When testing with Battlefield V we see that the overclocked GTX 980 Ti is on par with the GTX 1070 and we also find much the same when comparing it to the GTX 1660 Ti.
The 980 Ti was 14% slower than a typical AIB version of the RTX 2060, not a massive margin but given the Maxwell GPU used to set us back $650, the fact that we’re not getting more performance for just $350 is good news.
Although it’s gone through several major updates, World of Tanks is still a very old game at its core. It’s also well optimized for older GPU architectures and Nvidia has made sure their older GPUs still perform as they should in this popular title. In the case of the 980 Ti that means delivering GTX 1070 Ti-like performance making it 16% faster than the 1660 Ti and just 6% slower than the RTX 2060.
Apex Legends is one of the newest games we're testing and as you can see the overclocked GTX 980 Ti falls just short of the GTX 1070, behind the GTX 1660 Ti, and massively behind the RTX 2060.
The gap to Pascal isn’t too big but the more complex Turing architecture provides a significant performance uplift here, especially if we were to compare GPUs with similar core counts.
The last game in this round is Far Cry New Dawn. Here the overclocked 980 Ti matched the stock GTX 1070 and 1660 Ti with an average of 74 fps. It was 15% slower than the RTX 2060, though I’m not suggesting that makes the budget RTX option a worthwhile upgrade for current 980 Ti owners... it is not.
GTX 980 Ti vs. GTX 1070
As we’ve found time and time again in the past, the GTX 980 Ti and GTX 1070 deliver basically the same performance. At the stock Nvidia spec the 1070 is generally a little faster and with both overclocked to the max they are also very close, though the 980 Ti generally does a little better overall thanks to its huge degree of overclocking headroom.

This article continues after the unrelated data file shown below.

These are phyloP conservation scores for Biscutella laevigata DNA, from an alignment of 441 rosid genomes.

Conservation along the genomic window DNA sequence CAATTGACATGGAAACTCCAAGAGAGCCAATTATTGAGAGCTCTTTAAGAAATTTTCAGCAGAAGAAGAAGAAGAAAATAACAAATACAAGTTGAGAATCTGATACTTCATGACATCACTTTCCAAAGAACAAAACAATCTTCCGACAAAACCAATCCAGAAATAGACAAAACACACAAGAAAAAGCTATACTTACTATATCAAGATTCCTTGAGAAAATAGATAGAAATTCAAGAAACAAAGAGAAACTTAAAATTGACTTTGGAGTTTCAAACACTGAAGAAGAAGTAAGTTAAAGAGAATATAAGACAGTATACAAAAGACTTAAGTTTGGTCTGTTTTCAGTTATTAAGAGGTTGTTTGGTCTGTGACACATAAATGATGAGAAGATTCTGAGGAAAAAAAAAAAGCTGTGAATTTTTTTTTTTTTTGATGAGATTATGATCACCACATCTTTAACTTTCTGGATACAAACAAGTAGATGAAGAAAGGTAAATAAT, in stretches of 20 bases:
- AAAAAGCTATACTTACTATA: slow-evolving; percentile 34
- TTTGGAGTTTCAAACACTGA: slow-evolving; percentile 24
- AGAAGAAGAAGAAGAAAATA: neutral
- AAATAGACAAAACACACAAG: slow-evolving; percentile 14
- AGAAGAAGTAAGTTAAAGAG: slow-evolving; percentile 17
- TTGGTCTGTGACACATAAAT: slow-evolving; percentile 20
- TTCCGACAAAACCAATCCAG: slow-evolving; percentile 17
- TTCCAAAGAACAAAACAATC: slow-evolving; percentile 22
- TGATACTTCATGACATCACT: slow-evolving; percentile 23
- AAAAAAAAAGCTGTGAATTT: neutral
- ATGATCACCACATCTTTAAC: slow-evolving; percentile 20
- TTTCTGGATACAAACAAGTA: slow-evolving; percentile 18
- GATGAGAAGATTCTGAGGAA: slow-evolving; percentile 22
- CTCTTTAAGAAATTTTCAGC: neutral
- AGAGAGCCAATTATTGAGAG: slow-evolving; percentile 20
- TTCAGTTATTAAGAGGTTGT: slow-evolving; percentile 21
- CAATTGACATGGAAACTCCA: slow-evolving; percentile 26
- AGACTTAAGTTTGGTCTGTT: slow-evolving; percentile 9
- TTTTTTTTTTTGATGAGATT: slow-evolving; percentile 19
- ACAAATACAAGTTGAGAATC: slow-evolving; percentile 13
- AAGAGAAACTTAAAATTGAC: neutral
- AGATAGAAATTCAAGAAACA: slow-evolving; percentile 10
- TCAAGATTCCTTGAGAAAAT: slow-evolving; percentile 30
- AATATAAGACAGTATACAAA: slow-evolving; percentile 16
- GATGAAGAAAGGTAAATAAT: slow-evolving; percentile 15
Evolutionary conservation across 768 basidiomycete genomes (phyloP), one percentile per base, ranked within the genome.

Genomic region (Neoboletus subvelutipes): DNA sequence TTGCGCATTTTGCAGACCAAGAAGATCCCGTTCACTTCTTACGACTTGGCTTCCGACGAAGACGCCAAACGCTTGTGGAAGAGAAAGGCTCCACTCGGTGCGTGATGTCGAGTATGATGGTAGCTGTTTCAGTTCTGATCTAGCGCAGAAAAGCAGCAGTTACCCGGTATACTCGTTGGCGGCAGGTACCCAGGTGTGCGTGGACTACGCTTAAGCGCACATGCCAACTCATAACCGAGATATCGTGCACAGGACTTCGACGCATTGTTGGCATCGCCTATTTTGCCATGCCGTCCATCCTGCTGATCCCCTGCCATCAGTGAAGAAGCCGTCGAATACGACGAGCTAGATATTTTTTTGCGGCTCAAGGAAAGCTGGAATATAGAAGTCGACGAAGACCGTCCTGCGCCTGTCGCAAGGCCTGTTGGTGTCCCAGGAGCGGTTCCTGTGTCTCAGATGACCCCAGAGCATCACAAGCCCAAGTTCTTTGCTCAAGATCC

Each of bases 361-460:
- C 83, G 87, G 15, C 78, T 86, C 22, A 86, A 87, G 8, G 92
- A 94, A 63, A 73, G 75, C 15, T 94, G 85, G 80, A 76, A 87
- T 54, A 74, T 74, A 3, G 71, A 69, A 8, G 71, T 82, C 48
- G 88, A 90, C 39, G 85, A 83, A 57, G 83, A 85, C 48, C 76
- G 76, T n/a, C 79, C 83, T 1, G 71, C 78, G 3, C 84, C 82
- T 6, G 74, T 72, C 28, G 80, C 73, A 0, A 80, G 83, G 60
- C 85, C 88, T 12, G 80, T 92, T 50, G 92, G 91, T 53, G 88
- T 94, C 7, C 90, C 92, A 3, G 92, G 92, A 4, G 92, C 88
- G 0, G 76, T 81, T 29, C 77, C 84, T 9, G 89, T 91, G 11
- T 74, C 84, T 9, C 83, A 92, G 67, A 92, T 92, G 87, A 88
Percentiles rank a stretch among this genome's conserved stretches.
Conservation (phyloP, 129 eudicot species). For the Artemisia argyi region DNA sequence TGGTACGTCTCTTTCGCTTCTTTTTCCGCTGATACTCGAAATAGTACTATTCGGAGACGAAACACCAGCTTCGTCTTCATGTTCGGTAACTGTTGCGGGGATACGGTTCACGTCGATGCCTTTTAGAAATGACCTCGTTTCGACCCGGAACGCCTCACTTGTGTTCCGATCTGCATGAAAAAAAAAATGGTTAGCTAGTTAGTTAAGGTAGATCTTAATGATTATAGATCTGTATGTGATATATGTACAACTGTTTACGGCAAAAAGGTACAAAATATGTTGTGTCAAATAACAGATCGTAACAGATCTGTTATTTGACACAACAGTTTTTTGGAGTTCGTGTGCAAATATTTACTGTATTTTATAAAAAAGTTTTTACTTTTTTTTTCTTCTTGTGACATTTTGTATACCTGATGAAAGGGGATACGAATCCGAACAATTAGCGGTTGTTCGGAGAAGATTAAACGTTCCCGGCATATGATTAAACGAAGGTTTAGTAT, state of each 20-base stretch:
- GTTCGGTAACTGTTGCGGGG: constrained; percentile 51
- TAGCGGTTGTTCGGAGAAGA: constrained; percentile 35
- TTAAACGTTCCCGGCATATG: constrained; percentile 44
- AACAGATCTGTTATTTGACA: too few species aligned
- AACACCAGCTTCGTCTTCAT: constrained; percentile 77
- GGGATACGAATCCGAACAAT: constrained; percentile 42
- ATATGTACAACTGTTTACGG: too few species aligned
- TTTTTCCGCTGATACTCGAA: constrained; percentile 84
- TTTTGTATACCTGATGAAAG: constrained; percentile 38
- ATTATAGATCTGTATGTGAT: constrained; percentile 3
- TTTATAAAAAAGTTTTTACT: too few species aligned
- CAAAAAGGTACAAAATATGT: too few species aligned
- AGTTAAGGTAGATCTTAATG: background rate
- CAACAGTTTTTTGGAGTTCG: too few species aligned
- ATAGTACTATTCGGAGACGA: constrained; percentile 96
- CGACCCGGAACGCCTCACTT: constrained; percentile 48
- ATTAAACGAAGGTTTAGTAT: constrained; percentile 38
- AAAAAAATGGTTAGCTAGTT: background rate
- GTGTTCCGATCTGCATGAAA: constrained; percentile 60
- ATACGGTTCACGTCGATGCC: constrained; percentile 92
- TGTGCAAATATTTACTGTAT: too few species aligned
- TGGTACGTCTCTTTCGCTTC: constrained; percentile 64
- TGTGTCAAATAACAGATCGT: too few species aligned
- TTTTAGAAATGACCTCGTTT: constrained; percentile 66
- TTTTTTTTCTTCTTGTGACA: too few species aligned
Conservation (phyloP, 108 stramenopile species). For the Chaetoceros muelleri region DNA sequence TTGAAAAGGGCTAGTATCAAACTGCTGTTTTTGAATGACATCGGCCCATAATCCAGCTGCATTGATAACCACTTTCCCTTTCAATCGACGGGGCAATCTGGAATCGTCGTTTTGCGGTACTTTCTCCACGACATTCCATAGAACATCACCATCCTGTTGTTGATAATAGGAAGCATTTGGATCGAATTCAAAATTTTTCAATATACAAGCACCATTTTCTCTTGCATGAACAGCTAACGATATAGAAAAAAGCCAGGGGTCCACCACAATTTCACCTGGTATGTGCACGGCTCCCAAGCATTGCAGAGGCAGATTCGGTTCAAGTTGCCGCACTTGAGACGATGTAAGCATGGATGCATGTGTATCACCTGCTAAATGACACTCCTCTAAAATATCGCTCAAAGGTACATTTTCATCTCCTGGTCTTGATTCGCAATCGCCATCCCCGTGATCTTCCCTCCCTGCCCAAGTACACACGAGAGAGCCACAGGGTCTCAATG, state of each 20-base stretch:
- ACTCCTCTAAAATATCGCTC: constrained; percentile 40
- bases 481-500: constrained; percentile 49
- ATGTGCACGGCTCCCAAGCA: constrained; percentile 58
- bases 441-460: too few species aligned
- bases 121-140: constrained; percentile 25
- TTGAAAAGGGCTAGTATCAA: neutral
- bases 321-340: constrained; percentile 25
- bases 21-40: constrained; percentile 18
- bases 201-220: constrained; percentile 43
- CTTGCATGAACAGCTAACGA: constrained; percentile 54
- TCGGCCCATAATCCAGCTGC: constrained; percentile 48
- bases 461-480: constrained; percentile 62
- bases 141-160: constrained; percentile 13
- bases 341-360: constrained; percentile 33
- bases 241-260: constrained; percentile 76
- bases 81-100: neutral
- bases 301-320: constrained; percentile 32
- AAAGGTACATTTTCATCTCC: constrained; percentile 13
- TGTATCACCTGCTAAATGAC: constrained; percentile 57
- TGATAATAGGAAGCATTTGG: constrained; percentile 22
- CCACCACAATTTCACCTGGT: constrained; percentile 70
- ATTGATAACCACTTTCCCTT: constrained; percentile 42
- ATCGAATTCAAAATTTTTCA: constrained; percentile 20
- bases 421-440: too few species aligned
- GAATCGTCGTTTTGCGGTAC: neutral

GTX 980 Ti vs. Vega 56
For the most part we found the stock Vega 56 beating the 980 Ti. On average the old GeForce GPU was 7% slower on average with only 5 games where the 980 Ti won by a 5% margin or better. But given what you typically pay for one of these things on the used market, they are often a better choice for budget conscious shoppers.
GTX 980 Ti vs. GTX 1660 Ti
Overall the venerable 980 Ti was a whisker faster, edging the budget Turing GPU by a mere 2% margin. Of course, while we used a stock MSI GTX 1660 Ti Gaming X, the 980 Ti was overclocked. That said, you can only squeeze about 5-10% more out of the 1660 Ti anyway. It’s still great to see we’re finally getting GTX 980 Ti levels of performance for under $300.
GTX 980 Ti vs. RTX 2060
Even with the overclock boost the 980 Ti can't hang with a stock RTX 2060. On average the Maxwell part was 12% slower, but we also saw instances where it was 20 to 25% slower, for example in Assassin's Creed Odyssey, Rainbow Six Siege, Wolfenstein II and Apex Legends.
The once mighty GeForce GTX 980 Ti is now a match for a sub-$300 GPU, only took about 4 years. If you dropped $650 on a 980 Ti all those years ago and you still have it today, gaming at 1440p, then it’s fair to say you got your money's worth.
Evidently for such a person the GTX 1660 Ti and RTX 2060 won’t warrant an upgrade, as that would be more of a side-grade. That said, if you’re a $650 GPU kind of shopper then it was unlikely these mid-range offerings were ever going to entice you. For that you’re probably after an RTX 2080 -- in titles such as Metro Exodus you’d been looking at just over a 60% performance boost, which is way more significant.
Now, if you’re tossing up between buying a new GTX 1660 Ti or a used GTX 980 Ti... while you could potentially save around $50 by buying the 980 Ti (used price hovers around $235), there’s always the possibility that you might have to pay more for a good model. Alternatively, if you’re willing to bide your time, you could manage to get one for even less. There’s a bit of an art to buying second hand, but no matter how good you are there are still some unavoidable pitfalls.
Obviously the 980 Ti is an old product now, so there will be no warranty involved. The risk for $50 savings doesn’t seem worth it. There’s also the issue of driver support. Without question the GTX 1660 Ti is going to age better moving forward with game specific optimizations.
All in all, the GTX 980 Ti has aged well and today it’s still capable of delivering an enjoyable 1440p gaming experience. Ask any enthusiast and that's saying a lot.